column By: Layne Simpson | December, 19
When deciding to join in on the fun I could shoot a match at a different range every Saturday of each month without driving more than 75 miles from home. In the beginning, competitors were searching for the ideal cartridge and quite a few were shooting the Remington XP-100 pistol in .221 Fireball. It shot flat, churned up very little recoil and was quite accurate, but even with the Speer 70-grain bullet loaded to primer-popping pressures, the little cartridge often failed to topple over those pesky 50-pound steel rams.
Most shooters who were new to the game usually started with factory Remington XP-100 or Thompson/Center Contender pistols. Having very little interest in those guns at the time, I jumped into unlimited class with a custom gun built on a highly-modified XP-100 action by New Hampshire gunsmith John Towle. Back then I traveled a lot each week by automobile, and prior to shooting my first match I practiced in motel rooms by dry-firing at scaled-down paper targets taped to the wall. It obviously paid off because on July 5, 1980, I shot a 39x40 in my very first match.
Not having shot a handgun silhouette match in over 30 years, some of the rules back then have become a bit fuzzy. As I recall, maximum weight for an unlimited gun was 72 ounces, and the factory XP-100 with a 15-inch barrel in 7mm BR qualified mainly because of a thin barrel measuring .565 inch at the muzzle.
When building his silhouette pistols, Towle removed as much weight as possible from the XP-100 action and, it left with a 15-inch barrel measuring .830 inch at the muzzle. The bolt was “Swiss-cheesed” to the extreme and with the exception of the receiver ring, the top and bottom of the receiver were machined flat. While writing this I dug out my digital postal scale. The bolt weighs 6.8 ounces compared to 11.2 ounces for a factory-original XP bolt. The complete barreled action weighs 59.2 ounces and the fiberglass stock weighs only 9.6 ounces. At 68.8 ounces, the pistol was inside the maximum allowable weight with enough cushion to compensate for a bit of variation in scales used by match officials at various clubs. Scopes were not allowed in those days so the gun features a fully-adjustable Bomar rear handgun sight and a Lyman Globe rifle sight up front.
Mine is chambered for the 7mm TNT, but the .270 TNT and .300 TNT were also available. Towle recommended forming cases from Remington .308 BR brass, which was a .308 Winchester case pocketed for small rifle primers. He preferred that case because more beef in the web allowed many firings before an expanded primer pocket sent it to the scrap bin. The BR case was the same length as the standard .308 Winchester case but it was intended for forming the short 7mm BR Remington, so its body wall was thinner. Average gross capacity for the 7mm TNT case formed from BR brass
My pistol came with RCBS case-forming and reloading dies. Running a case through the first form die pushes the shoulder back, increases its angle to 35 degrees and leaves a long neck approximately .300 inch in diameter. The second die squeezes the neck on down to 7mm and holds the case for shortening with a hacksaw and squaring up the mouth with a fine-tooth file. A trip through the full-length resizing die readies a case for loading. No fire-forming was required; I simply loaded the cases and started banging steel.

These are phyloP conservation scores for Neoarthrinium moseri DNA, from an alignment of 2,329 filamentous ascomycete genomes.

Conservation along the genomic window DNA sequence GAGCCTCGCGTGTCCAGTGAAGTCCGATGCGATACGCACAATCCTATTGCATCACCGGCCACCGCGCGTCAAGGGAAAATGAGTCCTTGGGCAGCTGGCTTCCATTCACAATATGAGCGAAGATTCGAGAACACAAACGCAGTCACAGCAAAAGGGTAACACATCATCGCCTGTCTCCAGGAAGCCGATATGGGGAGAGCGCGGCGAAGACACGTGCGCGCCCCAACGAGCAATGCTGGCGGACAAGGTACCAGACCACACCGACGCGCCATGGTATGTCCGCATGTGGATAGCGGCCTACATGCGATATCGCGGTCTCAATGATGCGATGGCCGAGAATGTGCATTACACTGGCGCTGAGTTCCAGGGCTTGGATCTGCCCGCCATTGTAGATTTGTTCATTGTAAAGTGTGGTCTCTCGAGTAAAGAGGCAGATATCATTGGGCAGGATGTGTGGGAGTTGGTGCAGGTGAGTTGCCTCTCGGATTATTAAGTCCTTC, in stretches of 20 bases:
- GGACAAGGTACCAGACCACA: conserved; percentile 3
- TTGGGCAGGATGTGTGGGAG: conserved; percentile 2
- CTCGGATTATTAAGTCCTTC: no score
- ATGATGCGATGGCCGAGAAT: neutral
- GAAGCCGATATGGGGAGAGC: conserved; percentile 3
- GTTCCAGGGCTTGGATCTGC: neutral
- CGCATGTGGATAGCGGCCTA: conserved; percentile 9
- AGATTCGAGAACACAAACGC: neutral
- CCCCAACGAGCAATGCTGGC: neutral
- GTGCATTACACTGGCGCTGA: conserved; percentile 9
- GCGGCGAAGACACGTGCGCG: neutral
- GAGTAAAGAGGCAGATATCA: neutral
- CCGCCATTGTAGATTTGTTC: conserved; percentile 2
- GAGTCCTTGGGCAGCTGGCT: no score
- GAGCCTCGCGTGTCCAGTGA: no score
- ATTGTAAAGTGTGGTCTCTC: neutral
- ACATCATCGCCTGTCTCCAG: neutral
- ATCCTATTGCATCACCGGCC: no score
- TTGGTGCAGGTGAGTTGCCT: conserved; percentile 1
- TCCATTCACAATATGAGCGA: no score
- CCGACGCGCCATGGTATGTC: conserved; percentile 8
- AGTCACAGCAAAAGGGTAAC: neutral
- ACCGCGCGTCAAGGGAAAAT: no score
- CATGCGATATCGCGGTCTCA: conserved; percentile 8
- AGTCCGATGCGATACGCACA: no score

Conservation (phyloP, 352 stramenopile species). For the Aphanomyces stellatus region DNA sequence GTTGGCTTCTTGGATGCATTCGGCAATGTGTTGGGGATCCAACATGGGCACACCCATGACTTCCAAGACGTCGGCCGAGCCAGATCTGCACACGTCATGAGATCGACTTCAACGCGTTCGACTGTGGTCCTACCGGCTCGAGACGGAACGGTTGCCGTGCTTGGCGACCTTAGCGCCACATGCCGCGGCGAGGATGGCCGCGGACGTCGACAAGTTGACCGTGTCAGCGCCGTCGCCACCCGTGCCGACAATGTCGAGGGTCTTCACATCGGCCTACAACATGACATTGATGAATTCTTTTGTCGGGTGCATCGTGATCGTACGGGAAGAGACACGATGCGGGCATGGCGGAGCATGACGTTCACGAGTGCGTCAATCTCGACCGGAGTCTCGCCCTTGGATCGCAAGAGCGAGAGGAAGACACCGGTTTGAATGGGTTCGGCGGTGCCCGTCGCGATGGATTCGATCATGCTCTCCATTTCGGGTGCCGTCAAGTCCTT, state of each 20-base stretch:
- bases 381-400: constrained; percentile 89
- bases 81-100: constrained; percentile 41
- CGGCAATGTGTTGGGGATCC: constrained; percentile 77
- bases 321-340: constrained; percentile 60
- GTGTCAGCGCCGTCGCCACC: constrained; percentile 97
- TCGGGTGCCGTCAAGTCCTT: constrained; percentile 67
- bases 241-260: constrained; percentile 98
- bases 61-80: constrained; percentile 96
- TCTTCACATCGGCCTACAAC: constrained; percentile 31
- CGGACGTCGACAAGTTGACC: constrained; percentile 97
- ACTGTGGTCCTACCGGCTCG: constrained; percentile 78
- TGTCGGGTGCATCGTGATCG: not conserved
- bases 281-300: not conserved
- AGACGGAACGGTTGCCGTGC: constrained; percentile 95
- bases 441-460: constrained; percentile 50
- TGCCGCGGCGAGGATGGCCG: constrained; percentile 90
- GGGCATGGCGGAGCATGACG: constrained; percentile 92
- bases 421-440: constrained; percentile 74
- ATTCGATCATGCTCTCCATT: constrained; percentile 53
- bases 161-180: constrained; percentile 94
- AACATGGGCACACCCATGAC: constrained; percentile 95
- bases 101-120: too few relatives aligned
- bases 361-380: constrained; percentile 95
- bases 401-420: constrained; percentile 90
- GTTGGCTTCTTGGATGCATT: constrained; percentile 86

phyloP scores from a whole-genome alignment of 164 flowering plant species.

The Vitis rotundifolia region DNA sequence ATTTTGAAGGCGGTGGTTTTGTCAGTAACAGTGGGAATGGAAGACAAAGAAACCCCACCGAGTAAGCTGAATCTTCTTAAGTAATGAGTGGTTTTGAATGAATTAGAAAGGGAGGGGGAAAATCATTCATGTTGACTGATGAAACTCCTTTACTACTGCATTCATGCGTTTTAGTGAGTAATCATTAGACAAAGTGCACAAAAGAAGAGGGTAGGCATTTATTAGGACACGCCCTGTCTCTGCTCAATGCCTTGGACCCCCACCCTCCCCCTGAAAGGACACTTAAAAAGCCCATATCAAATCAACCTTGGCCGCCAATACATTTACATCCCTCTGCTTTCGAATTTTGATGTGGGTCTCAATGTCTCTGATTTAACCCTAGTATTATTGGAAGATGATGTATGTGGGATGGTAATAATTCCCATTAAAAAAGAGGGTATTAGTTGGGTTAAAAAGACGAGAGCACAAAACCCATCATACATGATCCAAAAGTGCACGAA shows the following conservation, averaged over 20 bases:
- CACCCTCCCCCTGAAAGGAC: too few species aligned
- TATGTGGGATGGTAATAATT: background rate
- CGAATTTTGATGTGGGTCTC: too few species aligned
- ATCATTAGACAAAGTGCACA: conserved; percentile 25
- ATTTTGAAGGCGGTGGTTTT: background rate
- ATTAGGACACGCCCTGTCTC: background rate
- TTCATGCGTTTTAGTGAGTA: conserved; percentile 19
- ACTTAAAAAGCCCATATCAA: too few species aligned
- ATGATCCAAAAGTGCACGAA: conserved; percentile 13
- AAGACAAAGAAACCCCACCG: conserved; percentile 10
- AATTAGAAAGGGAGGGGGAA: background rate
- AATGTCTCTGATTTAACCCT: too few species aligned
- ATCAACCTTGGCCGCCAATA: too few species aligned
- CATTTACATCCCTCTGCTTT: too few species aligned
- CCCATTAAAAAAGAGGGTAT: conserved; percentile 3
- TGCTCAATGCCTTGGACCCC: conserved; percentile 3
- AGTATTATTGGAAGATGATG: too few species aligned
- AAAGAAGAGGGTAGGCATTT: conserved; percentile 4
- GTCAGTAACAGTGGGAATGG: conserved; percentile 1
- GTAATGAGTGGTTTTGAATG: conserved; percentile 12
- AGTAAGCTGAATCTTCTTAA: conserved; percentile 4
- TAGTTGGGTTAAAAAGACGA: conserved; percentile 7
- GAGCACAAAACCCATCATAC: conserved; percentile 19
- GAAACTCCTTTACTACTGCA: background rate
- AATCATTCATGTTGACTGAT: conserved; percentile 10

Remington stopped making .308 BR cases years ago, but Starline and Lapua offer .308 Winchester cases with small rifle primer pockets. The Starline case is head-stamped “.308 Match” rather than “.308 Win.” Another option is to form cases from Starline and Lapua 6.5mm Creedmoor cases with small primer pockets. The thicker body walls of those four cases reduce powder capacity a bit. Those I formed from Starline .308 Match brass held 43.4 grains of water, about 2.0 grains less than cases formed from Remington .308 BR brass.
Chamber neck diameter for the Towle pistol is .311 inch. Cartridge neck diameter with a .284-inch bullet seated is .310 inch for a case formed from BR brass and .319 inch for a case formed from Starline .308 Match brass. Case necks have to be reamed or preferably out-side turned to a smaller diameter. I chose the latter and eventually settled on a cartridge neck diameter of .306 inch. The necks of cases formed from BR brass did not require annealing prior to loading, but those formed from other cases have to be annealed.
During my original load development for the 7mm TNT, I was mainly interested in minute-of-angle accuracy, tolerable recoil and enough down-range punch to reliably topple all steel targets. I could not have cared less about maximum velocities possible from the case. Consequently, all the loads I tried were probably several grains of powder shy of developing maximum chamber pressures and cases lasted just short of forever. One batch was still going strong after 15 firings, and during that time they were trimmed and annealed twice.
John Towle was an avid metallic silhouette shooter and his favorite load for the 7mm TNT was 30.0 grains of IMR-3031 behind the Sierra 160-grain bullet. That powder worked so well I seldom tried anything else, but its downside is variation in charge weight when thrown with a powder measure. For that reason, if I were shooting the 7mm TNT in competition today, Hodgdon’s Benchmark and Accurate 2230 would receive serious consideration.
Like Goldilocks might have said if she had been a handgun metallic silhouette shooter, the 7mm-08 is too hot, the 7mm BR is too cold and the 7mm TNT is just right.